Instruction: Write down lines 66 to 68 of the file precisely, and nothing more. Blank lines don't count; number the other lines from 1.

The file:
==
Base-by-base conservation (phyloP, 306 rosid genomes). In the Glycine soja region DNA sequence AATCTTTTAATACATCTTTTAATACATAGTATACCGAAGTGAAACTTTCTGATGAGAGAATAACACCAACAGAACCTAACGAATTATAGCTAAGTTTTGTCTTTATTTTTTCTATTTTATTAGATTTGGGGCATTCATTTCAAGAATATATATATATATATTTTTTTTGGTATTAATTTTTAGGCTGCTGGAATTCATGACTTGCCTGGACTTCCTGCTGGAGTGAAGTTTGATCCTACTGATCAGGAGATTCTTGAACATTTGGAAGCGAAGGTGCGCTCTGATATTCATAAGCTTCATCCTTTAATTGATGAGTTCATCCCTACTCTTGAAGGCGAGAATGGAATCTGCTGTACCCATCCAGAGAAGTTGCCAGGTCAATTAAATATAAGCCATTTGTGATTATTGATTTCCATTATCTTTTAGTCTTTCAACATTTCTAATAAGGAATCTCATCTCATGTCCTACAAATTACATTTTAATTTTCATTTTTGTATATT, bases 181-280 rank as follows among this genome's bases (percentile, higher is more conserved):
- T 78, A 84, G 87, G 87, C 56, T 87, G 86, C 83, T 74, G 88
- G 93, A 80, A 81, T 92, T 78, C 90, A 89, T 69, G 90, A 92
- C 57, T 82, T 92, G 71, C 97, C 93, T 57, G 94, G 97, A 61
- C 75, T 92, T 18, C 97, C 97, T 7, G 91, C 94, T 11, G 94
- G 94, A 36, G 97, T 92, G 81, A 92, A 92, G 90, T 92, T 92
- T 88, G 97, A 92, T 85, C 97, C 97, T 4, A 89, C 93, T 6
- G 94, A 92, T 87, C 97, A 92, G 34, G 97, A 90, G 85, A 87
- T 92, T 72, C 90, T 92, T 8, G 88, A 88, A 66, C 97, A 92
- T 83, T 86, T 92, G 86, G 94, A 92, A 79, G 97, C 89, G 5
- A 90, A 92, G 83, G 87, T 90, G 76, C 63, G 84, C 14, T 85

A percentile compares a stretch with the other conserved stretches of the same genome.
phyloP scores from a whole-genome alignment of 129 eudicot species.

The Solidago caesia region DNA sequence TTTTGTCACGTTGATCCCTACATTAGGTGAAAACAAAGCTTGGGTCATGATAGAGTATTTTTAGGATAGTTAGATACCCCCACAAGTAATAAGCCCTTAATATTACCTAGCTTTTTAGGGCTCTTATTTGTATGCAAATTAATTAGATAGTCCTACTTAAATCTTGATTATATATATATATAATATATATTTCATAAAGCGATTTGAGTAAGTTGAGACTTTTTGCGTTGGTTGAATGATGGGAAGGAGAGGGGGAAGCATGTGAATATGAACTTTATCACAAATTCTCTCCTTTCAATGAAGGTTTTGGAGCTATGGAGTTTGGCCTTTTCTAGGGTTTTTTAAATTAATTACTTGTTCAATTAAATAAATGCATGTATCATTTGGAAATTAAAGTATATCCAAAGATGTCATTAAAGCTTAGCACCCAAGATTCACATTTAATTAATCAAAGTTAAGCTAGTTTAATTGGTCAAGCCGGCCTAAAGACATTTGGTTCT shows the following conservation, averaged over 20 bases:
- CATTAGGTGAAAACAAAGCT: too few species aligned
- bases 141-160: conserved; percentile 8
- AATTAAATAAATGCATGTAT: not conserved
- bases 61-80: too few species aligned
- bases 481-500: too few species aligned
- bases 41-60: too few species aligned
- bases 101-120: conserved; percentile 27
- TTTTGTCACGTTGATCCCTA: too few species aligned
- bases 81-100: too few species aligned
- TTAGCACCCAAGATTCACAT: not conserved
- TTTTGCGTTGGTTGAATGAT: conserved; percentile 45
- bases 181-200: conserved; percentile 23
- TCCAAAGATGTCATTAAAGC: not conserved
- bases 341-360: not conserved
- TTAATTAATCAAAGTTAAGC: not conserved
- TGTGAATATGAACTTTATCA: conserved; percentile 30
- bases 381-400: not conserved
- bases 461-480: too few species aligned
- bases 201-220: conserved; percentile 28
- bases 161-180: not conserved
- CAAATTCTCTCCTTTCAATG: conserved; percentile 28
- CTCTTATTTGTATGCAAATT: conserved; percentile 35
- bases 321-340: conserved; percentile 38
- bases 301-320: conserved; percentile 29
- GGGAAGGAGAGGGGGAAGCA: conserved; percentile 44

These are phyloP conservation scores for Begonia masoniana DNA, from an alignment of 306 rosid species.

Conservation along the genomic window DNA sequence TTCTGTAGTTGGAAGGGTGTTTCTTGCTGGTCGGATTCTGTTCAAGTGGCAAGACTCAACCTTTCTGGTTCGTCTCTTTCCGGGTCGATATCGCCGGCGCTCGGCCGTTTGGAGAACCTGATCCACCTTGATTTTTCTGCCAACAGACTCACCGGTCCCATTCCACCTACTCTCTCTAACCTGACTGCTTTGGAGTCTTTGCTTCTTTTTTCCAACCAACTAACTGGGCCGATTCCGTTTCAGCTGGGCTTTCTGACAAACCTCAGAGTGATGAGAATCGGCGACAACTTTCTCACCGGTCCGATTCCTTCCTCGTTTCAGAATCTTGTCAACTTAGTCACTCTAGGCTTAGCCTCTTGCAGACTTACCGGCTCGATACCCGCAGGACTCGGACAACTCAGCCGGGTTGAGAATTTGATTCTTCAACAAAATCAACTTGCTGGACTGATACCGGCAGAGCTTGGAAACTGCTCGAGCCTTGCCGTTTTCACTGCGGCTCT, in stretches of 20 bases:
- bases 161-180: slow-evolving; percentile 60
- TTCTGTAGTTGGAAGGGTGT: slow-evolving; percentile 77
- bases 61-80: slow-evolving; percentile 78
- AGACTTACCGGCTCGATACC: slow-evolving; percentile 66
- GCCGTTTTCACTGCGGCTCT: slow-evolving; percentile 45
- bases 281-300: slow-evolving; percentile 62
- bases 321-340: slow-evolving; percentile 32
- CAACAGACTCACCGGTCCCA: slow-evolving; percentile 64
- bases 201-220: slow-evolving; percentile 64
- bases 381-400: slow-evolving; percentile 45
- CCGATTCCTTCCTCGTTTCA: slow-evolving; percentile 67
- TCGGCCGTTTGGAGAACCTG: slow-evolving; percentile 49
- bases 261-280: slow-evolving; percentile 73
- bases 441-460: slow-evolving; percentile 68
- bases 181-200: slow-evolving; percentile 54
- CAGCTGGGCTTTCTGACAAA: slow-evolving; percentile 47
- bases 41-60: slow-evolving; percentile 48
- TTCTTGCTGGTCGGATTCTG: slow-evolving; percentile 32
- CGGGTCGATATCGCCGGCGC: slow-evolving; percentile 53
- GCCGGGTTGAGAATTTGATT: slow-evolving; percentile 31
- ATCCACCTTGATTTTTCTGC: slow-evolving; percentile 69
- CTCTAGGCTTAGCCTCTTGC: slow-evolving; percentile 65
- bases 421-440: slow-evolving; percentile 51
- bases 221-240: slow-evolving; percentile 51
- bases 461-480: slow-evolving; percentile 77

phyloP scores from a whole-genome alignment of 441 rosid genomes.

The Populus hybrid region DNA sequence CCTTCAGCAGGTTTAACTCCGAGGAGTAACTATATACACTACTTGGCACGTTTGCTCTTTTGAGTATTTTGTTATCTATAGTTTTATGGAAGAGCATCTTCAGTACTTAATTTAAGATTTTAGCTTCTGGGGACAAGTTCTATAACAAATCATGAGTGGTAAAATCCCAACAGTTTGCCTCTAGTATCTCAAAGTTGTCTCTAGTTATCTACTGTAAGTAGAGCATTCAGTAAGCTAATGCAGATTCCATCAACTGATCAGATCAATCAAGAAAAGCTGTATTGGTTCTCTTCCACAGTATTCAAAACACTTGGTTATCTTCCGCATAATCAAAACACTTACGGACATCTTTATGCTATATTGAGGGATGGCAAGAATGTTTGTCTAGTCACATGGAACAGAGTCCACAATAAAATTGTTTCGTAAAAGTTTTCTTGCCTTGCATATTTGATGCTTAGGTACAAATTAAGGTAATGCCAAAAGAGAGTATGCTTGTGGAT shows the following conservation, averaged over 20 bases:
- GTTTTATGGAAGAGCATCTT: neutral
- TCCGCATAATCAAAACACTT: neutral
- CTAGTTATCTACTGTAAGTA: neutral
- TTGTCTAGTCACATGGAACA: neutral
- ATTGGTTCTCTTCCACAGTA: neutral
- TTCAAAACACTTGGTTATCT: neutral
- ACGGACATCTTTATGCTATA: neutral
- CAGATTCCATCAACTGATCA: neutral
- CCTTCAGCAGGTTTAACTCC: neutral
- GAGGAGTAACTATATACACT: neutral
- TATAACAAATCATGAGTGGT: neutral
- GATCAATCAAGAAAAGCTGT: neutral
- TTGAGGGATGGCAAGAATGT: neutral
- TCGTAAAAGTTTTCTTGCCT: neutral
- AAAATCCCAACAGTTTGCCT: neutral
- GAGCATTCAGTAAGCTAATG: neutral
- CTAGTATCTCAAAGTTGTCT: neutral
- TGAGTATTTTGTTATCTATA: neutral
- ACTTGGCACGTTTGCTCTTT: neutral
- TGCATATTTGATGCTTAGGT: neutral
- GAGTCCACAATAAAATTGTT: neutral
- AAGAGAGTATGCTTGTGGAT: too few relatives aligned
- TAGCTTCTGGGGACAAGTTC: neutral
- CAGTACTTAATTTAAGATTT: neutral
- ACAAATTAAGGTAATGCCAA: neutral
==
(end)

- bases 461-480: slow-evolving; percentile 77

phyloP scores from a whole-genome alignment of 441 rosid genomes.

The Populus hybrid region DNA sequence CCTTCAGCAGGTTTAACTCCGAGGAGTAACTATATACACTACTTGGCACGTTTGCTCTTTTGAGTATTTTGTTATCTATAGTTTTATGGAAGAGCATCTTCAGTACTTAATTTAAGATTTTAGCTTCTGGGGACAAGTTCTATAACAAATCATGAGTGGTAAAATCCCAACAGTTTGCCTCTAGTATCTCAAAGTTGTCTCTAGTTATCTACTGTAAGTAGAGCATTCAGTAAGCTAATGCAGATTCCATCAACTGATCAGATCAATCAAGAAAAGCTGTATTGGTTCTCTTCCACAGTATTCAAAACACTTGGTTATCTTCCGCATAATCAAAACACTTACGGACATCTTTATGCTATATTGAGGGATGGCAAGAATGTTTGTCTAGTCACATGGAACAGAGTCCACAATAAAATTGTTTCGTAAAAGTTTTCTTGCCTTGCATATTTGATGCTTAGGTACAAATTAAGGTAATGCCAAAAGAGAGTATGCTTGTGGAT shows the following conservation, averaged over 20 bases: